Introduction to Mental Health Counseling
The primary objectives of clinical mental health counselors is to diagnose and treat individuals suffering from mental and emotional disorders by utilizing effective techniques aimed at prevention. The various roles, approaches and responsibilities performed by clinical mental health counselors are important components in regards to strengthening an individual’s ability to regain control of their lives to independently manage their disorder. This paper will (1) discuss the roles and approaches used by clinical mental health counselors across a range of mental health delivery systems, (2) discuss the role of the CMHC in both providing and seeking professional consultation, (3) discuss the impact that public policies have on the roles and responsibilities of clinical mental health counselors,(4) discuss how the policies of professional, governmental, and accrediting organizations impact the practice of clinical mental health counseling and (5) how local, state, and national public policies potentially affect the quality and accessibility of clinical mental health services.
Roles of a Clinical Mental Health Counselor
To address the needs of vulnerable populations, counselors are urged to engage in advocacy, outreach, and social actions (Gladding & Newsome, 2010, p. 207), therefore, counselors have become known as consultants and advocators. To provide the client with effective services, counselors use the concept of consultations to link clients with external resources to ensure the needs and concerns of a client can be addressed. Advocacy in counseling is characterized by the support and recommendations proposed by counselors regarding social situations experienced by a client. Counselors advocate for clients or students to improve the quality of services and treatment provided to clients and students. According to Moe et. al, (2010), “scholars propose that integrating a social justice advocacy role into the core identity of professional counselors will help redress past and current societal oppression of marginalized populations,” (p.106). Counselors use advocacy to implement changes in social regulations for clients and students in the school systems and out in the community. Counselors advocate on behalf of clients and students to address social ills including the principles of equity, access, participation, and harmony to support to change procedures on an individual basis as well as within the community and sociocultural levels (Crethar, Nash, and Torres-Rivera, 2008). Clinical mental health counselors advocate and consult with other agencies and programs within the community to address societal oppression and the mental health concerns of clients and students. Advocacy and consultation ensures that clients and students are provided with the most effective treatment to address his or her needs and concerns. Advocacy and consultation helps decrease institutional and social barriers individuals experience; overall promoting improvement in mental health within communities. Counseling Approaches and Responsibilities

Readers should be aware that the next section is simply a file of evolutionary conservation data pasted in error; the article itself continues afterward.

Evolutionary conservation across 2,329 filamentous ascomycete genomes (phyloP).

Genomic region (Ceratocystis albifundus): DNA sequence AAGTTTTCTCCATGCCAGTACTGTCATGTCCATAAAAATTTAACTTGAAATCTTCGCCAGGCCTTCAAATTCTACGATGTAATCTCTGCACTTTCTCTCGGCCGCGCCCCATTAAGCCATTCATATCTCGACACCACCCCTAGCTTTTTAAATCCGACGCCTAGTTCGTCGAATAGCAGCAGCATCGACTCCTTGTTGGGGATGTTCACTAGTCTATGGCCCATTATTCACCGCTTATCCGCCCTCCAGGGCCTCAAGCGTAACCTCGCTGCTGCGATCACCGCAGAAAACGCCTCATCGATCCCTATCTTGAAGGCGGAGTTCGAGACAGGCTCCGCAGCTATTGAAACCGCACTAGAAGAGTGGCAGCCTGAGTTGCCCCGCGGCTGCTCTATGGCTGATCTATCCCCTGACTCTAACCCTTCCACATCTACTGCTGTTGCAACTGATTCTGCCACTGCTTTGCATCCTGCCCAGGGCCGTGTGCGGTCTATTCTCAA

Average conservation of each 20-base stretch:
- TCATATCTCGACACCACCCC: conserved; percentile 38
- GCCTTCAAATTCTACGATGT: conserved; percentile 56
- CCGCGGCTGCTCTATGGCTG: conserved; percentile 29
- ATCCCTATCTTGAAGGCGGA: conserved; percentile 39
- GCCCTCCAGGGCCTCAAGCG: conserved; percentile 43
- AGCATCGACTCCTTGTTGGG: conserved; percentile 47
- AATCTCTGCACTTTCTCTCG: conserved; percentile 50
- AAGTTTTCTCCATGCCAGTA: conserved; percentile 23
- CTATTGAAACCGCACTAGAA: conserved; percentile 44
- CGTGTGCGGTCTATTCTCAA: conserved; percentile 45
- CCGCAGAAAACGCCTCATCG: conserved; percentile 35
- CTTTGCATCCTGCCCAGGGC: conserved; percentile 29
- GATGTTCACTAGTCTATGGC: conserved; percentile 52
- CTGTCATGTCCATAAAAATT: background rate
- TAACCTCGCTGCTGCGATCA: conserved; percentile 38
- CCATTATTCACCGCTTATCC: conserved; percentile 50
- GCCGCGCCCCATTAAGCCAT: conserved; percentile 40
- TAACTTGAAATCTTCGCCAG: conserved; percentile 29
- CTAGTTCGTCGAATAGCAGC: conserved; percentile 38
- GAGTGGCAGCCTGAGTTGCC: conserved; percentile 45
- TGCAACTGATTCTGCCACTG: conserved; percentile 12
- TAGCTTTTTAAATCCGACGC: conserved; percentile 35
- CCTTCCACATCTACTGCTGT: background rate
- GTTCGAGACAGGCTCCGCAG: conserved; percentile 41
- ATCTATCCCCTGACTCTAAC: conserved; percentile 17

In order for counselors to provide effective services, various approaches and responsibilities must be performed to address the many at risk behaviors associated with many of the disorders. Frequently in clinical settings, the initial session is used primary to gather information about the client for the purpose of assessment and diagnosis (Gladding & Newsome, 2010, p. 143). Also in the initial session, counselors should quickly assess whether they are capable of working with the client’s issues through being honest, open and appropriately confrontational (Okun & Kantrowitz, 2008). Once each party feels comfortable with one another, counselors have to find what triggers a client’s willingness to open up in order to start the process of self-discovery. Since...
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American Mental Health Counselors Association. (2013). AMHCA Professional Standards. Retrieved April 27, 2013 from: http://www.amhca.org/assets/content/AMHCA_Standards_1-26-2012.pdf
Crethar, H., Nash, S., and Torres-Rivera, E. (2008). In search of common threads: Linking multicultural, feminist, and social justice counseling paradigms. Journal of Counseling & Development, 86, 269-278.
Gladding, S. T., & Newsome, D. W. (2010). Clinical mental health counseling in community and agency settings (3rd ed.). Upper Saddle River, NJ: Merrill. (pp. )
Kliff, Sarah. (2012). The Washington Post. Seven facts about America’s mental health-care system. Retrieved April 27, 2013 from: http://www.washingtonpost.com/blogs/wonkblog/wp/2012/12/17/seven-facts-about-americas-mental-health-care-system/
Moe, J.L., Perera-Diltz, D., and Sepulveda, V. (2010). Are Consultation and Social Justice Advocacy Similar?: Exploring the Perceptions of Professional Counselors and Counseling Students. Journal for Social Action in Counseling and Psychology, 2,106-123.
National Alliance on Mental Illness. (2013). State Mental Health Cuts: The Continuing Crisis. Retrieved April 27, 2013 from: http://www.nami.org/Template.cfm?Section=state_budget_cuts_report
Okun, B. F., & Kantrowitz, R. E. (2008). Effective helping: Interviewing and counseling techniques (7th ed.). Belmont, CA: Thompson Brooks/Cole
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